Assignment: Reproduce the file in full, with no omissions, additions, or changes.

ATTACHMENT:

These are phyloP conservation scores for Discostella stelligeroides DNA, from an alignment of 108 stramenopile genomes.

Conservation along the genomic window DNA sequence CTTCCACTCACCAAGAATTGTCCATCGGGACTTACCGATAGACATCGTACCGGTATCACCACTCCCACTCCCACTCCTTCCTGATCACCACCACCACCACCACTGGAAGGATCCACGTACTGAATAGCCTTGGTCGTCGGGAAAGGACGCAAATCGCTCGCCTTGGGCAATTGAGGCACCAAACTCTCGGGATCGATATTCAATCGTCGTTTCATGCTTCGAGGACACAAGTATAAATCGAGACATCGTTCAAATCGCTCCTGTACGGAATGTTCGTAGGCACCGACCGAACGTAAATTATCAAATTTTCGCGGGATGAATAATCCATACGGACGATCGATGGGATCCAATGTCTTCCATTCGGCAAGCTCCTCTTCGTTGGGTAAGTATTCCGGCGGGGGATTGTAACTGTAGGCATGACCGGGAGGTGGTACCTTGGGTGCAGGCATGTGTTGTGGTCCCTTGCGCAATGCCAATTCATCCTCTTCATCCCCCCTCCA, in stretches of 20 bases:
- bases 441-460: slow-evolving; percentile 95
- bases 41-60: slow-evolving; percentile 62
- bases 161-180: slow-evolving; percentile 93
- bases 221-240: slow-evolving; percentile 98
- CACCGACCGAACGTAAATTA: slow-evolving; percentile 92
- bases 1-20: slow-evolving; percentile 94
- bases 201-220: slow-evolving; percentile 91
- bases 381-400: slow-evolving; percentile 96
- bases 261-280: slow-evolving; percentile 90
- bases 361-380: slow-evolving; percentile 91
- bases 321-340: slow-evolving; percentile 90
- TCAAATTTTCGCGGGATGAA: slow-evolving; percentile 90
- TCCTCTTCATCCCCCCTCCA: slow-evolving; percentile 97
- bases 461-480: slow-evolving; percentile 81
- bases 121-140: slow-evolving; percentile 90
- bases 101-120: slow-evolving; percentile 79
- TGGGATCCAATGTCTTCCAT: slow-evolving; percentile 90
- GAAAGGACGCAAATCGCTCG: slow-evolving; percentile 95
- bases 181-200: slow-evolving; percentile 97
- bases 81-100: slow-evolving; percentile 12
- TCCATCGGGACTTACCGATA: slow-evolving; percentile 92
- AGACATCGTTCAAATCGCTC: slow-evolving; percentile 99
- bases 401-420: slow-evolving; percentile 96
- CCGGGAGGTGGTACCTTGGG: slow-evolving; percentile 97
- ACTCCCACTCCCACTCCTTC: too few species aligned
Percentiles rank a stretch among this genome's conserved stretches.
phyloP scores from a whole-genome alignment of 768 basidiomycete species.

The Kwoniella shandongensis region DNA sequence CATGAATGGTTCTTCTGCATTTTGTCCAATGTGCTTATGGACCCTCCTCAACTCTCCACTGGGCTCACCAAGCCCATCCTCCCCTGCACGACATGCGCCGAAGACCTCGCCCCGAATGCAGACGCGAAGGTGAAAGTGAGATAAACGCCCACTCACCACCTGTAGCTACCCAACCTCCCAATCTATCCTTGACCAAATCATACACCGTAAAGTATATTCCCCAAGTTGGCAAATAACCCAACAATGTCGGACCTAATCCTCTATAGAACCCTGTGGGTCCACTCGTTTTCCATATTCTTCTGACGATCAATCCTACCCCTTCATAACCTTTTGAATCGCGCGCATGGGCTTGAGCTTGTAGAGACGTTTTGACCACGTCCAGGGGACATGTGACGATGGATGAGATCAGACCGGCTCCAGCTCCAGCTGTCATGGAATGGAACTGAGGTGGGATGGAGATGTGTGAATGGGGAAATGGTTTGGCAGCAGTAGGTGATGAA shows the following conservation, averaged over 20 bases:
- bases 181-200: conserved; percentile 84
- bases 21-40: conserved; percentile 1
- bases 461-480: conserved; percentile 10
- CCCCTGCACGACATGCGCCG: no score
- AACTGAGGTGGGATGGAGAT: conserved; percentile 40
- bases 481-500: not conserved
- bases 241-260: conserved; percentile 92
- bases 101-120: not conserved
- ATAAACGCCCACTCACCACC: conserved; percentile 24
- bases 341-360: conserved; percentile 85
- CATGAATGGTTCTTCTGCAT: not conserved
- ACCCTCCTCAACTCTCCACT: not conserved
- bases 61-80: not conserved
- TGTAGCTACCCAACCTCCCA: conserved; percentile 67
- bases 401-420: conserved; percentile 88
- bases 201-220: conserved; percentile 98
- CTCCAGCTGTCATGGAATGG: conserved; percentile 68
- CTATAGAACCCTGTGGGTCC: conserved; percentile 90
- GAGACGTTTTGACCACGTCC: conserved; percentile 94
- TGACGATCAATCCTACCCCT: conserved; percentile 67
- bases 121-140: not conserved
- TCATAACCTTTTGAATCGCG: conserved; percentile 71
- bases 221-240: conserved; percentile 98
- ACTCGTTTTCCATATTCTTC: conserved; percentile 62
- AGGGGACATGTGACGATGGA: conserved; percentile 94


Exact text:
These are phyloP conservation scores for Discostella stelligeroides DNA, from an alignment of 108 stramenopile genomes.

Conservation along the genomic window DNA sequence CTTCCACTCACCAAGAATTGTCCATCGGGACTTACCGATAGACATCGTACCGGTATCACCACTCCCACTCCCACTCCTTCCTGATCACCACCACCACCACCACTGGAAGGATCCACGTACTGAATAGCCTTGGTCGTCGGGAAAGGACGCAAATCGCTCGCCTTGGGCAATTGAGGCACCAAACTCTCGGGATCGATATTCAATCGTCGTTTCATGCTTCGAGGACACAAGTATAAATCGAGACATCGTTCAAATCGCTCCTGTACGGAATGTTCGTAGGCACCGACCGAACGTAAATTATCAAATTTTCGCGGGATGAATAATCCATACGGACGATCGATGGGATCCAATGTCTTCCATTCGGCAAGCTCCTCTTCGTTGGGTAAGTATTCCGGCGGGGGATTGTAACTGTAGGCATGACCGGGAGGTGGTACCTTGGGTGCAGGCATGTGTTGTGGTCCCTTGCGCAATGCCAATTCATCCTCTTCATCCCCCCTCCA, in stretches of 20 bases:
- bases 441-460: slow-evolving; percentile 95
- bases 41-60: slow-evolving; percentile 62
- bases 161-180: slow-evolving; percentile 93
- bases 221-240: slow-evolving; percentile 98
- CACCGACCGAACGTAAATTA: slow-evolving; percentile 92
- bases 1-20: slow-evolving; percentile 94
- bases 201-220: slow-evolving; percentile 91
- bases 381-400: slow-evolving; percentile 96
- bases 261-280: slow-evolving; percentile 90
- bases 361-380: slow-evolving; percentile 91
- bases 321-340: slow-evolving; percentile 90
- TCAAATTTTCGCGGGATGAA: slow-evolving; percentile 90
- TCCTCTTCATCCCCCCTCCA: slow-evolving; percentile 97
- bases 461-480: slow-evolving; percentile 81
- bases 121-140: slow-evolving; percentile 90
- bases 101-120: slow-evolving; percentile 79
- TGGGATCCAATGTCTTCCAT: slow-evolving; percentile 90
- GAAAGGACGCAAATCGCTCG: slow-evolving; percentile 95
- bases 181-200: slow-evolving; percentile 97
- bases 81-100: slow-evolving; percentile 12
- TCCATCGGGACTTACCGATA: slow-evolving; percentile 92
- AGACATCGTTCAAATCGCTC: slow-evolving; percentile 99
- bases 401-420: slow-evolving; percentile 96
- CCGGGAGGTGGTACCTTGGG: slow-evolving; percentile 97
- ACTCCCACTCCCACTCCTTC: too few species aligned
Percentiles rank a stretch among this genome's conserved stretches.
phyloP scores from a whole-genome alignment of 768 basidiomycete species.

The Kwoniella shandongensis region DNA sequence CATGAATGGTTCTTCTGCATTTTGTCCAATGTGCTTATGGACCCTCCTCAACTCTCCACTGGGCTCACCAAGCCCATCCTCCCCTGCACGACATGCGCCGAAGACCTCGCCCCGAATGCAGACGCGAAGGTGAAAGTGAGATAAACGCCCACTCACCACCTGTAGCTACCCAACCTCCCAATCTATCCTTGACCAAATCATACACCGTAAAGTATATTCCCCAAGTTGGCAAATAACCCAACAATGTCGGACCTAATCCTCTATAGAACCCTGTGGGTCCACTCGTTTTCCATATTCTTCTGACGATCAATCCTACCCCTTCATAACCTTTTGAATCGCGCGCATGGGCTTGAGCTTGTAGAGACGTTTTGACCACGTCCAGGGGACATGTGACGATGGATGAGATCAGACCGGCTCCAGCTCCAGCTGTCATGGAATGGAACTGAGGTGGGATGGAGATGTGTGAATGGGGAAATGGTTTGGCAGCAGTAGGTGATGAA shows the following conservation, averaged over 20 bases:
- bases 181-200: conserved; percentile 84
- bases 21-40: conserved; percentile 1
- bases 461-480: conserved; percentile 10
- CCCCTGCACGACATGCGCCG: no score
- AACTGAGGTGGGATGGAGAT: conserved; percentile 40
- bases 481-500: not conserved
- bases 241-260: conserved; percentile 92
- bases 101-120: not conserved
- ATAAACGCCCACTCACCACC: conserved; percentile 24
- bases 341-360: conserved; percentile 85
- CATGAATGGTTCTTCTGCAT: not conserved
- ACCCTCCTCAACTCTCCACT: not conserved
- bases 61-80: not conserved
- TGTAGCTACCCAACCTCCCA: conserved; percentile 67
- bases 401-420: conserved; percentile 88
- bases 201-220: conserved; percentile 98
- CTCCAGCTGTCATGGAATGG: conserved; percentile 68
- CTATAGAACCCTGTGGGTCC: conserved; percentile 90
- GAGACGTTTTGACCACGTCC: conserved; percentile 94
- TGACGATCAATCCTACCCCT: conserved; percentile 67
- bases 121-140: not conserved
- TCATAACCTTTTGAATCGCG: conserved; percentile 71
- bases 221-240: conserved; percentile 98
- ACTCGTTTTCCATATTCTTC: conserved; percentile 62
- AGGGGACATGTGACGATGGA: conserved; percentile 94